Still in shock from that bumpy ride you took on the college recruiting circuit this spring? Well, you're not alone. A lot of companies did their due diligence and handed out great job opportunities, only to be turned down by college students wielding a fistful of competing offers.
But don't plan on taking the summer off just yet. College recruiting is now a year-round activity. While the rapid advance of technology is creating more jobs than the workforce can fill, more and more companies are using the off-season to recruit that limited pool of tech-savvy college grads.
So, to be on the winning end of the talent war, here's a little summer schooling:
What's another 90 days? Give summer graduates more consideration.
It is estimated that 10% of IT jobs go unfilled each year, costing the country as much as billion annually in lost production. And right now it can take up to four months to fill a job in Silicon Valley--the place where IT talent is most heavily concentrated. That's roughly the same amount of time it takes a summer college graduate to finish school. Are you devoting enough energy and money to this pool of candidates? If not, it may be worth your while.
Spring graduates and December graduates, in that order, tend to be the two primary targets for college recruiters because of their sheer numbers. But the dynamics of current supply and demand have made it imperative to reach all potential candidates, which now means that summer is sizzling like never before.
Is your next hire already on the payroll? Turn your summer intern program into a recruiting boot camp.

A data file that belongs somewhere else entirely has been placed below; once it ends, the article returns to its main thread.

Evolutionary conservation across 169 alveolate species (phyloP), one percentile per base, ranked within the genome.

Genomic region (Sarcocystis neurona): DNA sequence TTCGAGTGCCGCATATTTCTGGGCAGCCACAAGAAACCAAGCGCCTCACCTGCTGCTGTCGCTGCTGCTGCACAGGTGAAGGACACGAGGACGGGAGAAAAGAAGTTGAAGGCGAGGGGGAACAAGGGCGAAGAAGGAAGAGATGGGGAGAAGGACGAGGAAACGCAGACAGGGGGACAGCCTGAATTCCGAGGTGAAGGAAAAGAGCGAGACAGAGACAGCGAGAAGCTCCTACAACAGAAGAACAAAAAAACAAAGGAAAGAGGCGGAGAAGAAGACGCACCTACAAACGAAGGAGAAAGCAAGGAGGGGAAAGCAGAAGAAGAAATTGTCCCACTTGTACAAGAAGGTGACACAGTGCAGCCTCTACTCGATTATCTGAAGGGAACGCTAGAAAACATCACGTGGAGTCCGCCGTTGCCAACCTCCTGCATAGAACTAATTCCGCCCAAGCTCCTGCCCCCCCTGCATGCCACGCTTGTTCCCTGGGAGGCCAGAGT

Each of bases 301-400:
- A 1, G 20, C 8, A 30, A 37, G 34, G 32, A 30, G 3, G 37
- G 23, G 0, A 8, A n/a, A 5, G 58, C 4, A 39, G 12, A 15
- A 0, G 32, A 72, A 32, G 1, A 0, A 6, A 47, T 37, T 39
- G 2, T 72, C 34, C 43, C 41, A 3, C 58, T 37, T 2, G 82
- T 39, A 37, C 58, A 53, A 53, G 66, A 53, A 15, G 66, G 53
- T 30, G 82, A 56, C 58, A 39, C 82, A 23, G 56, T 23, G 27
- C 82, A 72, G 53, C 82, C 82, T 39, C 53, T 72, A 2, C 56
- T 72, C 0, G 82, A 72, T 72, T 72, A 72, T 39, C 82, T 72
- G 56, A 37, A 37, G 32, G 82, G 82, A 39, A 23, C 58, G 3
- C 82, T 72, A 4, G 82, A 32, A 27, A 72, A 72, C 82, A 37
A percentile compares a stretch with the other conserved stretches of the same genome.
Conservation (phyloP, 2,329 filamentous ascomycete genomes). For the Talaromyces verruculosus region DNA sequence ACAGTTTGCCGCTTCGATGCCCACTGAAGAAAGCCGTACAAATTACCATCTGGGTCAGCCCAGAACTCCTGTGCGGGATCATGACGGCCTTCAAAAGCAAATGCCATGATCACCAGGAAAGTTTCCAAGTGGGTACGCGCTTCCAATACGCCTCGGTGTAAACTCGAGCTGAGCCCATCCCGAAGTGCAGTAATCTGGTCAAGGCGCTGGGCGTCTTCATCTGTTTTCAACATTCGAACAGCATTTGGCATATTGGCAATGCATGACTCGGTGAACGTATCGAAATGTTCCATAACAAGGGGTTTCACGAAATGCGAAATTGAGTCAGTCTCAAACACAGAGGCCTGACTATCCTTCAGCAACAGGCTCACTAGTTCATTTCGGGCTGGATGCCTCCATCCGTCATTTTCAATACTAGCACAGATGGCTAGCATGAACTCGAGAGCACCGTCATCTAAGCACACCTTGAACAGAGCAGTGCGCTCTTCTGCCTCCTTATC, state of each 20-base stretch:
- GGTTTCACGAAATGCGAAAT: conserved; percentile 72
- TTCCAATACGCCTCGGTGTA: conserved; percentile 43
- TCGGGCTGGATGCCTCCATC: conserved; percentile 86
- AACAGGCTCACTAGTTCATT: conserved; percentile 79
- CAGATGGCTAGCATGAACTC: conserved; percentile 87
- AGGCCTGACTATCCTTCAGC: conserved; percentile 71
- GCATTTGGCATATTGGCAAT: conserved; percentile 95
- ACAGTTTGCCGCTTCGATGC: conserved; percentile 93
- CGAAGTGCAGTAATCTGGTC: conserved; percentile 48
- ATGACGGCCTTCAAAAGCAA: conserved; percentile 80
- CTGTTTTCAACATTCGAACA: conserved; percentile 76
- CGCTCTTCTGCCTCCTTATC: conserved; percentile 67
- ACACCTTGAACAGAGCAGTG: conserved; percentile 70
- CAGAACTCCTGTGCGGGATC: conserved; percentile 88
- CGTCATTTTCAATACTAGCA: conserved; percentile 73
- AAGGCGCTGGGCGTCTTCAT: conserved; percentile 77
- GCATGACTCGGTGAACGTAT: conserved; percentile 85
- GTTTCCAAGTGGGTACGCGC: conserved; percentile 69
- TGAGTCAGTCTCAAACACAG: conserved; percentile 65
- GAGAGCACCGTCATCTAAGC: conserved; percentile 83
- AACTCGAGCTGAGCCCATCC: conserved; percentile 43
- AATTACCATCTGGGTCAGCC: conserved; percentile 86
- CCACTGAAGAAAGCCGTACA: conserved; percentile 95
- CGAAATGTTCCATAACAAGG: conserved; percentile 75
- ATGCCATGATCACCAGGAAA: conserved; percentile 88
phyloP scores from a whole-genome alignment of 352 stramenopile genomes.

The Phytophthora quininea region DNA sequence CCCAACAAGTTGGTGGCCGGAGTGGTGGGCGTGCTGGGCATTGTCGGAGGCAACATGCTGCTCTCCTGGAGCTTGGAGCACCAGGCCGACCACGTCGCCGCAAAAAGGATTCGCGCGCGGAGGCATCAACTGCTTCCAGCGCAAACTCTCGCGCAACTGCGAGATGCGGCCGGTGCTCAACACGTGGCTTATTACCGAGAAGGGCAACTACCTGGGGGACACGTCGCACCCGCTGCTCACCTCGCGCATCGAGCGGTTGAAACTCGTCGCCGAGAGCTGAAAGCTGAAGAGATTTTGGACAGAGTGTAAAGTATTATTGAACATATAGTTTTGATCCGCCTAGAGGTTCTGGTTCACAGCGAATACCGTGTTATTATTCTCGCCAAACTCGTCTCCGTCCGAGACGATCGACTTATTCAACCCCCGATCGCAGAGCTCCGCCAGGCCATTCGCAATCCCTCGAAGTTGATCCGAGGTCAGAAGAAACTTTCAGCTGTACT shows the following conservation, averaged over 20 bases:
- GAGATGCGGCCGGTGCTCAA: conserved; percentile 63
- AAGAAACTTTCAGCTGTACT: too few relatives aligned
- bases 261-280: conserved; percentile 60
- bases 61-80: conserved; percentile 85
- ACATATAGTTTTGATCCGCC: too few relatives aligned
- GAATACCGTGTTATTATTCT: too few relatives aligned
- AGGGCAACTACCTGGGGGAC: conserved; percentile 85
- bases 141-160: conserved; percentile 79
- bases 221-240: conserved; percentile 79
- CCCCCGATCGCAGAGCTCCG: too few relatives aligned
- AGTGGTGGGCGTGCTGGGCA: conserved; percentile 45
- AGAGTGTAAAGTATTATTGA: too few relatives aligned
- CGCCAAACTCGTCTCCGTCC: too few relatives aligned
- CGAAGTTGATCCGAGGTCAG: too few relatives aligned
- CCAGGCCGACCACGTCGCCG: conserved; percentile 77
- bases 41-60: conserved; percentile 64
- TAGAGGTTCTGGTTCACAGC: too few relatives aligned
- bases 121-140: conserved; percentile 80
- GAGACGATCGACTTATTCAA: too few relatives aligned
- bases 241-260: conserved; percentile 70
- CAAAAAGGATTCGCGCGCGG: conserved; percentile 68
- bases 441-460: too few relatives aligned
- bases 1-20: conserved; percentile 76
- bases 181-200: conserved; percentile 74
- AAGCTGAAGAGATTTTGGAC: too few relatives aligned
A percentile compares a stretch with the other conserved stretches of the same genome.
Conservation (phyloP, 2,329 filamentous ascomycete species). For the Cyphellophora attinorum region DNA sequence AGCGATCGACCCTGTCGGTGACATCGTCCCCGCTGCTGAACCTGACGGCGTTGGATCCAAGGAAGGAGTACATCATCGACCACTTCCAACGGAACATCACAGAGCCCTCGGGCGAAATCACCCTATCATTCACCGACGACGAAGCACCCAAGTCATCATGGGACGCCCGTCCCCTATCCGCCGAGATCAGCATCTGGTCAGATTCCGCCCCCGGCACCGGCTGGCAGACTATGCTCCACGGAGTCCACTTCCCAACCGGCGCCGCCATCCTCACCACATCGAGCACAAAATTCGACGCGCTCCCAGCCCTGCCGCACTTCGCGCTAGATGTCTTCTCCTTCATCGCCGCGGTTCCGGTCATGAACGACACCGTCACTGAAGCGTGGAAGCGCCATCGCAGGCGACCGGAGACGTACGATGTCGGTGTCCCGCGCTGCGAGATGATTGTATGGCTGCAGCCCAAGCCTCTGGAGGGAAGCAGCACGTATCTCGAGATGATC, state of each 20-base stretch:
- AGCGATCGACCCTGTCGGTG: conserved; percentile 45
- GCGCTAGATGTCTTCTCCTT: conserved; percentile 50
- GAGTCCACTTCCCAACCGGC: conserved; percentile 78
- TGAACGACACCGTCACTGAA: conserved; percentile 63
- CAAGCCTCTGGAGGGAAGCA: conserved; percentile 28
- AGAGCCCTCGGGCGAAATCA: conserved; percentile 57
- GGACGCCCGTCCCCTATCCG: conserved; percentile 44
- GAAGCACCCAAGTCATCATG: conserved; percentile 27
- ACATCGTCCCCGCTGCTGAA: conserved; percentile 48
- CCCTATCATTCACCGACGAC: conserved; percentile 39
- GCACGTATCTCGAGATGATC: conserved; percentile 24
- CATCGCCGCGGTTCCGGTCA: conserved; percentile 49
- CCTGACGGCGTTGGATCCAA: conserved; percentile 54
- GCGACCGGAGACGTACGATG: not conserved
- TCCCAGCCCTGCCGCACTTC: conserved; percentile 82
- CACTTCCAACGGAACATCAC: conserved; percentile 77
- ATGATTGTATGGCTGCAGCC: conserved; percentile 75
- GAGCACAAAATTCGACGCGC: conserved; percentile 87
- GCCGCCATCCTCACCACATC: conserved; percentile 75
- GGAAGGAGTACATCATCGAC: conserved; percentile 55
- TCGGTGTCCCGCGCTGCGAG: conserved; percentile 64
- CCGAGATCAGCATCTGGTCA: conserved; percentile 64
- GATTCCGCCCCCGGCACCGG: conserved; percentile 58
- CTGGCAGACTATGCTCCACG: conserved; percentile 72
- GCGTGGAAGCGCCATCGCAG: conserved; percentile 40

Summer interns are a captive audience, yet employers sometimes consider their graduation dates too far away for serious consideration. That is quickly changing. Everyone from freshmen through seniors, and even some high school students, can show potential as summer help. That raises the question: Why aren't you treating them better?
If you can give 90 days' probation to evaluate a new hire, why not spend that same amount of time screening summer interns for future positions? And rather than relegating them to work that noone else desires, give them creative projects that will excite them about the possibility of a full-time career with your company. Loyalty is easier to earn when interns are immersed in your company's culture. Once they get back to campus, your message is just one in a crowd.
Jon Kolko, a graduate student at Carnegie Mellon University, will become a visual design specialist with Austin, Texas-based Trilogy Software Inc. in January 2001. But recruiting him to the company began all the way back in 1999 when, as a summer intern in Trilogy's Human Computer Interaction (HCI) Group, Kolko got an offer to join the company.
Kolko was only a junior at the time, but his research for the company gave him an early indication of the exciting work he could be part of as a full-time employee. During his internship, he was given the task of examining how the HCI Group would fit in Trilogy's overall move toward e-commerce software production. He ultimately presented his findings to hundreds of company employees.